If you go for a run or hike or other on-the-move fitness experience, how do you handle your hydration needs? Active people need hydration “carrying” options. Here are some of the more well-known and some newer portable hydration options.
One new and creative option that’s still on Kickstarter (as of this writing, it has $97,234 in funds raised) is Wetsleeve, a fluid container you wear on your arm. The ad teases effortless hydration on the go with an innovative hands-free approach. You can wear one single sleeve on one arm, or put a sleeve on each arm. Each offers 12 ounces of water (fluid) storage capacity. The sleeve has a roll-top closure for easy refills (you unzip to access the reservoir), a replaceable silicon mouthpiece, and a spine that helps to reduce “the liquid sloshing” as you exercise.
The prototype slides on and sits between your wrist and elbow, and the hands-free aspect makes it perfect for hiking, running,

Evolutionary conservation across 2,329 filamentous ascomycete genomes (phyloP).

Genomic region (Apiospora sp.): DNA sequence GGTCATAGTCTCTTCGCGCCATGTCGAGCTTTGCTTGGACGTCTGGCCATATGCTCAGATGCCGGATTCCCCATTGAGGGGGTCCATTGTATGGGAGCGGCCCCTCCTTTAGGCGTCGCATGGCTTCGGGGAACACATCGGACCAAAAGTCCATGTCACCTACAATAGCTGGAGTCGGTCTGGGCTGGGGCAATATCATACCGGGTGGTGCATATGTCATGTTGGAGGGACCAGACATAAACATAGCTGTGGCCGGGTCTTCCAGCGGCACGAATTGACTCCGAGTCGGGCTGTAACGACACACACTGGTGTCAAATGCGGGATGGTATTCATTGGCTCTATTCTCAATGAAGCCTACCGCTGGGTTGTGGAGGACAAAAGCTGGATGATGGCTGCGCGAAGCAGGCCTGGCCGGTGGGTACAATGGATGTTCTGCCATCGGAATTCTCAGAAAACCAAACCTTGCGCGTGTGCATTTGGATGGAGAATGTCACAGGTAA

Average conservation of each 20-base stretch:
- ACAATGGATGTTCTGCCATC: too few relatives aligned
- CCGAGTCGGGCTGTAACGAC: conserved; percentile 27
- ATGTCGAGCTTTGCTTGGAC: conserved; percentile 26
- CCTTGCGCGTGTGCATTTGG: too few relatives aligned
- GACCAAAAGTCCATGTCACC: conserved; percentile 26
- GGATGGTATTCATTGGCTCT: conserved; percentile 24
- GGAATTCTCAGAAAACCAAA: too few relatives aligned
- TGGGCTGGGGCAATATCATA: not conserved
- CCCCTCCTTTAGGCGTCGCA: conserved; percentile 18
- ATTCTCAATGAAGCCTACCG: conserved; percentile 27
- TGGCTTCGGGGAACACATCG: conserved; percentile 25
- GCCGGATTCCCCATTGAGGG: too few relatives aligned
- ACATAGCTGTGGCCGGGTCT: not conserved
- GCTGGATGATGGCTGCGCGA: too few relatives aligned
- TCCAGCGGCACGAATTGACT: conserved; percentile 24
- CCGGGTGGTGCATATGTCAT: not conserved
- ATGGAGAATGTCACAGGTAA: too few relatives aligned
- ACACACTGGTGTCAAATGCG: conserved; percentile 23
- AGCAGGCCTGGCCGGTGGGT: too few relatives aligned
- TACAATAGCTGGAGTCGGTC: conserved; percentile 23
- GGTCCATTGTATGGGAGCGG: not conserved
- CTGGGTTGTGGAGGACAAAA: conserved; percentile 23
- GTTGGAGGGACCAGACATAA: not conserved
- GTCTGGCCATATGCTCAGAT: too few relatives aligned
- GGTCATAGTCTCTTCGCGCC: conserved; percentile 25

skiing, rafting, biking, kayaking, windsurfing, or yoga enthusiasts. An internal mesh gives it breathability, and it comes in three sizes
– small, medium and large. The wraparound style lets you further adjust those sizes, and it’s made of durable, leak-proof, FDA-approved food grade materials.
Retail pricing will likely start at around $50 each plus shipping charge. You can choose to join the Kickstarter campaign now to help finance its manufacturing and guarantee delivery once it is mass-produced. There are different investment options.
Aspects to consider: Depending on how you use your arms during a particular fitness experience, the added weight of the fully filled sleeve(s) may “pull” on your elbow or shoulder muscles. Time will tell on that one.
Cleaning the product: It’s important to make sure to follow the recommendations as to when to replace the mouthpiece (to limit bacterial-growth exposure and wear and tear). Swab the mouthpiece with an alcohol wipe and then rinse with water. If you are filling the sleeve with something other than water, rinse it out thoroughly with mild, soapy, warm water after each use, and then air dry. There are complete cleaning instructions online.
Until the Wetsleeve becomes available, you do have other portable hydration options: